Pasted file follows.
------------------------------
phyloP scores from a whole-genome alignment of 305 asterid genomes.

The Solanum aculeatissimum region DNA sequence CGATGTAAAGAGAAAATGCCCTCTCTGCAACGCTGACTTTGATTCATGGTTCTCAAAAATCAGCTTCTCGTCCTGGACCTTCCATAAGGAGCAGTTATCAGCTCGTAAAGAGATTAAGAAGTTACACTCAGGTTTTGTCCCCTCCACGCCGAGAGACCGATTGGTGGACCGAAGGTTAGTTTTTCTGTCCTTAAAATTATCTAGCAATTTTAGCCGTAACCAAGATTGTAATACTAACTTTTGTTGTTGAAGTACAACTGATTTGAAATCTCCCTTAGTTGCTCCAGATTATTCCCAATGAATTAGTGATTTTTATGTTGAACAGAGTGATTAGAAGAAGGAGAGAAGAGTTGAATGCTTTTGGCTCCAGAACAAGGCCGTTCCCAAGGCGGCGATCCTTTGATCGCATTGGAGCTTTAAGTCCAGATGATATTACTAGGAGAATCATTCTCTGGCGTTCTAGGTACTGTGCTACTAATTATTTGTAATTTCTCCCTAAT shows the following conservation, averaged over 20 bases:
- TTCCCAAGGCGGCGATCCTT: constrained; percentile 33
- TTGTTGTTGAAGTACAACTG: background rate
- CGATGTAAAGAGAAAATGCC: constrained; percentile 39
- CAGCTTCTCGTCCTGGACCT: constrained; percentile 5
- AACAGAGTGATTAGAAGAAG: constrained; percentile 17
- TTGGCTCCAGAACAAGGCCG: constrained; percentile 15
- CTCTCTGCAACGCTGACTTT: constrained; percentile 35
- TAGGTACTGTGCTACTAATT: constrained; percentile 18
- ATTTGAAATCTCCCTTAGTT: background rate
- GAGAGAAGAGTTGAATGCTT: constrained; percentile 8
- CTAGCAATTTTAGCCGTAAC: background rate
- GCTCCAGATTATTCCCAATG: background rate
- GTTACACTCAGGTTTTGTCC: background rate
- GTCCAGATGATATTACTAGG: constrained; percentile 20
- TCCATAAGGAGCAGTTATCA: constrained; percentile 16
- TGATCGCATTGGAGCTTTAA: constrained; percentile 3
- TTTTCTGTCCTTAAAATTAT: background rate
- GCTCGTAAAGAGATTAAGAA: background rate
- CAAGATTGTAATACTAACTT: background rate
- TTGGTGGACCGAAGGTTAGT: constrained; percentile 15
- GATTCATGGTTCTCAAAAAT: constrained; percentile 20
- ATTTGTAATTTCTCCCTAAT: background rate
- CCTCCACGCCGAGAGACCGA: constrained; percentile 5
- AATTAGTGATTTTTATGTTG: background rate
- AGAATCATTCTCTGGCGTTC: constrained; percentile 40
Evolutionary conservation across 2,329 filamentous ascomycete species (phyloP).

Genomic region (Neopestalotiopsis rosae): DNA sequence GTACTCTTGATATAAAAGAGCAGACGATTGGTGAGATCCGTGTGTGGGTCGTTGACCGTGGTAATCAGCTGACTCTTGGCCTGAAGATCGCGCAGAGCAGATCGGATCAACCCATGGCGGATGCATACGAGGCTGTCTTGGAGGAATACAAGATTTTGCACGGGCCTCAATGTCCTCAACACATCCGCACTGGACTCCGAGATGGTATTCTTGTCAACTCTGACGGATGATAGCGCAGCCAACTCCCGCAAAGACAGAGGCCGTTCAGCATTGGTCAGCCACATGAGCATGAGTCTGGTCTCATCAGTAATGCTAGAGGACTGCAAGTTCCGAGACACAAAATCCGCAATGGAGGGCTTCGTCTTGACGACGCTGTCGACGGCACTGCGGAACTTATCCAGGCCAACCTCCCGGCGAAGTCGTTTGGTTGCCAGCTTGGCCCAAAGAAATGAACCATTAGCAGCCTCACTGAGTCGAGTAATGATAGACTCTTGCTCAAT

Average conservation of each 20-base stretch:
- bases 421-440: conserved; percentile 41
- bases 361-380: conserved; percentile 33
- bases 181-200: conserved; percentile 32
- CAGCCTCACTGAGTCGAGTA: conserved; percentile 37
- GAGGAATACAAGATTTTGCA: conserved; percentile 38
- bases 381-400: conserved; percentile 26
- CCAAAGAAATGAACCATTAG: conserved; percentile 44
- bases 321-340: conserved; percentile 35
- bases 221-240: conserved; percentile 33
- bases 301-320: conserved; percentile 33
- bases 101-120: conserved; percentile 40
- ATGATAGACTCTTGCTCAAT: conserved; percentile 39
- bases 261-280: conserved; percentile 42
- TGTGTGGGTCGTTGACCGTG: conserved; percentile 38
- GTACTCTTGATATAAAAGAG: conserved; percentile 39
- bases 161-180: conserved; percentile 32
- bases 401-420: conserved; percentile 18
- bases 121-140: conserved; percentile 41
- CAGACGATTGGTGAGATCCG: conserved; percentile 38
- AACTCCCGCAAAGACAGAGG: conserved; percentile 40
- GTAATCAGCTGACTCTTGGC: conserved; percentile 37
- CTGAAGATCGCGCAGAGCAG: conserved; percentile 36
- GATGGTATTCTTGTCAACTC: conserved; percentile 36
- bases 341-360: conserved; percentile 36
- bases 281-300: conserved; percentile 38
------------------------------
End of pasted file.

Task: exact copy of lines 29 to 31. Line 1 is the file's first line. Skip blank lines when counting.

Genomic region (Neopestalotiopsis rosae): DNA sequence GTACTCTTGATATAAAAGAGCAGACGATTGGTGAGATCCGTGTGTGGGTCGTTGACCGTGGTAATCAGCTGACTCTTGGCCTGAAGATCGCGCAGAGCAGATCGGATCAACCCATGGCGGATGCATACGAGGCTGTCTTGGAGGAATACAAGATTTTGCACGGGCCTCAATGTCCTCAACACATCCGCACTGGACTCCGAGATGGTATTCTTGTCAACTCTGACGGATGATAGCGCAGCCAACTCCCGCAAAGACAGAGGCCGTTCAGCATTGGTCAGCCACATGAGCATGAGTCTGGTCTCATCAGTAATGCTAGAGGACTGCAAGTTCCGAGACACAAAATCCGCAATGGAGGGCTTCGTCTTGACGACGCTGTCGACGGCACTGCGGAACTTATCCAGGCCAACCTCCCGGCGAAGTCGTTTGGTTGCCAGCTTGGCCCAAAGAAATGAACCATTAGCAGCCTCACTGAGTCGAGTAATGATAGACTCTTGCTCAAT

Average conservation of each 20-base stretch:
- bases 421-440: conserved; percentile 41